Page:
Feldberg gives a concrete example: ‘Algorithms, according to scientifically validated benchmarks, now beat humans when it comes to detecting suspicious tissue not yet visible to the human eye. The fact that the algorithm beats humans is in itself not surprising, because an X-ray has as many as 4,000 shades of gray that the human eye can never distinguish all of them. When it comes to recognizing patterns in data, computers beat humans: algorithms recognize certain patterns in seconds that humans easily overlook.’
But developments in the medical sector go much further, according to Feldberg. Think, for example, of “personalized medicine,” customized drug treatments in which you can continuously monitor tumor developments almost at the cellular level. These treatments are only possible thanks to AI and increased computing power. Thus, more and more data are being used in medical practice to increasingly support decision-making.
Another example: the ICU fulfills a crucial function in the entire hospital logistics. The discharge timing therefore listens closely. If you discharge someone from intensive care too early, the risk of readmission or mortality due to complications increases. An unnecessarily long stay in the hospital costs money and strains your bed capacity. There are algorithms that support intensivists in deciding what is the best discharge time. Intensivist Paul Elbers of Amsterdam UMC is researching this.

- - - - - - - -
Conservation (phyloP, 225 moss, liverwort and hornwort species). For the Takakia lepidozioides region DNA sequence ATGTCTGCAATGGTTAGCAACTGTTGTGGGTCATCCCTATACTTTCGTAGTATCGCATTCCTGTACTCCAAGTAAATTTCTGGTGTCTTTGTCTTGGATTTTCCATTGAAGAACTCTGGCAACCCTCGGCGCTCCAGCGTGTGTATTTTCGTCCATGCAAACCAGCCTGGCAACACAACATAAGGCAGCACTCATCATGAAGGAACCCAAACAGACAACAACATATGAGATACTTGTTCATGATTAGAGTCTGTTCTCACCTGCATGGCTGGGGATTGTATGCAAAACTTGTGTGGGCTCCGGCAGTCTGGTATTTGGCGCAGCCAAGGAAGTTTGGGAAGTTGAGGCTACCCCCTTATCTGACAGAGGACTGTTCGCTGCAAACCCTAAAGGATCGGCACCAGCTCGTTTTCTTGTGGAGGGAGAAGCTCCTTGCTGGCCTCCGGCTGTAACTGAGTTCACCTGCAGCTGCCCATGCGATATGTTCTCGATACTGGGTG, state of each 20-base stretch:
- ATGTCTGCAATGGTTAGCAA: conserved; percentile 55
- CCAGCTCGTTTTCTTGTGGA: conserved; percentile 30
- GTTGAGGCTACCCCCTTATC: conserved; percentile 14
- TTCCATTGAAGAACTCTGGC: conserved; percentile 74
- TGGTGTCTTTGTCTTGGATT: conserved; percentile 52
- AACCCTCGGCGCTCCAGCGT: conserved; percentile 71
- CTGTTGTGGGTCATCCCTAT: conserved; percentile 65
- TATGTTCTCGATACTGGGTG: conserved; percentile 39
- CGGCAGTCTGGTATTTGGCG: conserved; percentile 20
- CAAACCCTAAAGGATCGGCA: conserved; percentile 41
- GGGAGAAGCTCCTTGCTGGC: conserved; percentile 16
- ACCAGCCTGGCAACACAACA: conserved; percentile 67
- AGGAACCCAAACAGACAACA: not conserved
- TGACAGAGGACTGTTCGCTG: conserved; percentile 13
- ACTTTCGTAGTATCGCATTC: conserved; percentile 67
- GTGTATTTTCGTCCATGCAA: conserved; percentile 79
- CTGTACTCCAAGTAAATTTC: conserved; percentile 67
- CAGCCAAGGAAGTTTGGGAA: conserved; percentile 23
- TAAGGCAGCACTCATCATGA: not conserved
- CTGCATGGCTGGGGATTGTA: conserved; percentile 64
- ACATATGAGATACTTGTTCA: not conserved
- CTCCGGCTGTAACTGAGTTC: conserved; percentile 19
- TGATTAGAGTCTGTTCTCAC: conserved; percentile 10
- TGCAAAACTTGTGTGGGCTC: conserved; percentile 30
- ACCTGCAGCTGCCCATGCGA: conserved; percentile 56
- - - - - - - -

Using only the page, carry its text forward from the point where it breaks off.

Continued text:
Still, according to Feldberg, this does not mean that hospitals will henceforth blindly rely on algorithm judgment. On the contrary. He himself believes in hybrid models, in which algorithms support humans in decision-making. Patient meetings and transfer meetings still take place daily in hospitals. When transferring or discharging, doctors first make the decision themselves. Then they see what the algorithm says. If the recommendations differ, another meeting is held. However, the algorithm is fed with all available data, such as blood pressure and heart rate measurements, reports from nurses, doctors and so on.